Marine & Coastal Pollution Studied [Archives:1997/51/Business & Economy]
The Regional Training Workshop for Marine Environment Surveying and Monitoring was held during 7-11 December in Hodeida. The workshop was jointly organized by the Regional Authority for the Protection of the Red Sea and Gulf of Aden Environments and the Environment Protection Council, and was financed by the international GEF. Participants from Saudi Arabia, Jordan, Egypt, Djibouti, Yemen attended the discussion sessions. This workshop is the third of its kind, the first and second were held in Saudi Arabia and Egypt, respectively. Several lectures covering various topics related to the marine environment and the necessary means of protecting it were delivered by experts in this field. Some lectures addressed the methods of identifying marine pollution, determining its sources, specifying the vulnerable marine environments and the monitoring methods. Theory was applied by the participants during a two-day field work. The participants also reviewed the results marine surveys conducted on the Egyptian and Yemeni Red Sea coasts. A lecture delivered by Dr. William Gladstone of Australia covered the following points: 1 the basic principles of marine surveying; 2 the essential information to be collected; 3 the factors affecting marine resources; 4 the proportion of fishing – above or below the allowed maximum; 5 the obstacles facing coastal management; and 6 the required period of monitoring.
A paper submitted by Dr. Khalid Al-Hareeri covered: – means of identifying the appropriate fishing seasons; – the hatching of fish eggs; – how to take and examine specimens to know the seasons of mating, fertility and hatching; – fishing areas; – problems facing fishermen; and other relevant topics.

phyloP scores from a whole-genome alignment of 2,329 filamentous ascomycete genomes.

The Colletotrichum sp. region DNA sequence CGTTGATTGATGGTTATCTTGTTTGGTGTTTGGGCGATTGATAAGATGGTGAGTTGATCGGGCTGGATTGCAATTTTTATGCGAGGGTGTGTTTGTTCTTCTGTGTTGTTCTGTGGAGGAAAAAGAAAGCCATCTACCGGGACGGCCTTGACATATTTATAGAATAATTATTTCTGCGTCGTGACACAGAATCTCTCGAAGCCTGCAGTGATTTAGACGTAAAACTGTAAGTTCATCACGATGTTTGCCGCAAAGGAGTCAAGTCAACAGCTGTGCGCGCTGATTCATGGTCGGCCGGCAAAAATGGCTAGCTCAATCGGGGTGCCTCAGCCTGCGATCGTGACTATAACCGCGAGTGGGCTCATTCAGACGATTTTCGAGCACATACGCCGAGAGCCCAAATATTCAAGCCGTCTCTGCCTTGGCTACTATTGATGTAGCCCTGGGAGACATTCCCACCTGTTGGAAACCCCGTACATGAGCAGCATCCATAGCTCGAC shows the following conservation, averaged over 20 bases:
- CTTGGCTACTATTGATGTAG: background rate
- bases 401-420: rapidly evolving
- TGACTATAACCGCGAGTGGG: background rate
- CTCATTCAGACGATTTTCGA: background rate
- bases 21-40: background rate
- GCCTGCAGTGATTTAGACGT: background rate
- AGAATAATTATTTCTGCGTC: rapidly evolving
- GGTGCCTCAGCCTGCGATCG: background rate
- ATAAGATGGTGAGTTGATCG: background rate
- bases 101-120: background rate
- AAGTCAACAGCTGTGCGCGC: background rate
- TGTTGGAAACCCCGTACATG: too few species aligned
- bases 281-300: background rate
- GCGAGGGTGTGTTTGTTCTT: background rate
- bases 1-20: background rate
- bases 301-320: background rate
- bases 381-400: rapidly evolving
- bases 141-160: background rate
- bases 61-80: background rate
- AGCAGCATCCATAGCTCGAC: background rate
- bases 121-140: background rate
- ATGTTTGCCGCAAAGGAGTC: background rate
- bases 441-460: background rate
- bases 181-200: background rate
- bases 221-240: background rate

Dr. Esam from the University of Hodeida talked about the various kinds of oil pollution, chronic and acute, and its effects on the marine environment. All these lectures were applied in practice during the 2nd and 3rd days of the workshop. A coastal survey was conducted on the mangroves in the Lihya area where various marine creatures and migrant and endemic birds lay their. The participants also surveyed the Araj area. On the fourth day, a lecture was delivered by Dr. Omar Sabeeh on the physical characteristics and their effects on the Red Sea environment. This topic is quite relevant to the marine environment protection project currently underway in Hodeida and other similar regional projects in the future. Special emphasis was given to the various parameters ruling in the southern region of the Red Sea and the Gulf of Aden. The participants studied the phenomenon where nutrient-carrying water currents flow from the depths of the sea to the surface, attracting marine creatures and forming fishing areas. Such areas exist near the coasts of Hadhramaut, south of the Gulf of Aden, and the southern coast of Socotra. Dr. Mohammed Mahdi Abubakar form Sanaa University delivered a lecture on the goals of monitoring programs and the activities to be monitored. The Dean of the College of Marine Sciences at Hodeida University, Dr. Hassan Ali Hibah emphasized the wholeness of the marine environment and that it cannot be treated as a group of smaller parts. The main results or benefits of this workshop were as follows: 1- identifying vulnerable marine environments in Yemen; 2- identifying the problems plaguing these environments; 3- agreeing on the scientific and practical solutions for these problems; 4- training on the basic methods of measuring coastal pollutants; and 5- agreeing to unify the surveying methods in the region in order to unify the collected and disseminated data.